The UgandAid story
In recent years Uganda has seen turbulent civil war, violent dictatorship and more recently HIV/AIDS, which has left over a million children orphaned.
Poverty is widespread, most people live at a subsistence level and children commonly die from malaria, measles and dehydration. Primary education is almost universally accessible, but schooling after 11 years old is beyond the means of many families.
There is little hope of employment for most poor and orphaned youngsters in Uganda, and they desperately need an opportunity to learn skills to provide for themselves as they approach adulthood.
UgandAid has two primary objectives:
To offer hope to vulnerable youngsters, the poorest of the poor in Uganda, by sponsoring vocational training (primarily at Nile Vocational Institute) leading to personal growth, confidence, employment and self-sufficiency. A life-changing opportunity for hundreds of students and their extended families.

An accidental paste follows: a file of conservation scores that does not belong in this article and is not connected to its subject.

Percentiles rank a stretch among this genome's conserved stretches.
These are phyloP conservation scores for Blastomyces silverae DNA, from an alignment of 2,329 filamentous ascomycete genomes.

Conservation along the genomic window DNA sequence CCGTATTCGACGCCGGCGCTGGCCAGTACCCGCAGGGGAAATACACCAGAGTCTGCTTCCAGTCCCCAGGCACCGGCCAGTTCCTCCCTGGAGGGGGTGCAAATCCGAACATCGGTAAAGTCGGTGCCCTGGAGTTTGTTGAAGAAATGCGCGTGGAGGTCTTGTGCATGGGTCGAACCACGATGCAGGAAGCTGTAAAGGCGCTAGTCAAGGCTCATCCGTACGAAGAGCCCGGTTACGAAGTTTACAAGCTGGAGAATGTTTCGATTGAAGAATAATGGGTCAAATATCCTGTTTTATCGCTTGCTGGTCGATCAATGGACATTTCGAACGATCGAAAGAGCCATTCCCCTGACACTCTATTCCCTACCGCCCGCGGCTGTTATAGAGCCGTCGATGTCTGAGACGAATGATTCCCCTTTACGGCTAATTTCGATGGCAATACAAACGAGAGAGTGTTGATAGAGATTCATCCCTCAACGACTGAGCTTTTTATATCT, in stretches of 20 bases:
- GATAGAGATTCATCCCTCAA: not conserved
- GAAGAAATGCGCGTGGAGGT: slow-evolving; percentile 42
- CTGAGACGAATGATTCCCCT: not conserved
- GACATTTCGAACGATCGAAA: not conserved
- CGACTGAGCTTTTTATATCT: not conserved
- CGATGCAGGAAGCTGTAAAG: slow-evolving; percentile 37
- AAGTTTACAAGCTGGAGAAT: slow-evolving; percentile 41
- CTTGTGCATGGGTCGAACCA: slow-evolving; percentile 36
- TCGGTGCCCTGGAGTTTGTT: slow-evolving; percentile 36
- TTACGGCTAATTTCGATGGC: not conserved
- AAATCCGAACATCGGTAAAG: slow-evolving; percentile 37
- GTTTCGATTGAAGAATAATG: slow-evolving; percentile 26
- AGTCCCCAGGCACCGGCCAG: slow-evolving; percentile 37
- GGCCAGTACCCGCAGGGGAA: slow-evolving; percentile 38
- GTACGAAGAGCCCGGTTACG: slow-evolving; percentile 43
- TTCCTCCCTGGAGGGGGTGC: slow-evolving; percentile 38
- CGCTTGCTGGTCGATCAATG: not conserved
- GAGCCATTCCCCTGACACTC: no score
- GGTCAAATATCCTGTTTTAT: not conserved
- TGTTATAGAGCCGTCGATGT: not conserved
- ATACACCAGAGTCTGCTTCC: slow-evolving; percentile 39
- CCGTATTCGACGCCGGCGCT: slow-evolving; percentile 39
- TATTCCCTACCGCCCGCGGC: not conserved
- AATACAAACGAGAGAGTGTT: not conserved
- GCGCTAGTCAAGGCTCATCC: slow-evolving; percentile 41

To support NVI in the development of existing and new courses (with appropriate building infrastructure and equipment) at its Njeru campus, and to work with similar training organisations, as appropriate, to improve the education and well-being of disadvantaged teenagers and young adults in Uganda.
How UgandAid began:
A team from Altrincham Baptist Church visited Jinja in 2000 and were touched by the poverty and the struggles faced by Ugandan people. Many young people don't have the money for secondary education or vocational skills training and the with it the opportunity for independence.
In 2001-2002 we discovered NVI and from the outset were impressed by all aspects of their work and it's excellent success rate. It seemed obvious - rather than "reinvent the wheel" we should work with this well-established Institute which had all the experience and infrastructure in place, yet had spare capacity for more students.
In 2002 we set up a sponsorship scheme to place students at NVI, where we could be confident of the quality of education and care students would receive. UgandAid has steadily grown, and now a total of 750 students have been placed at NVI through UgandAid.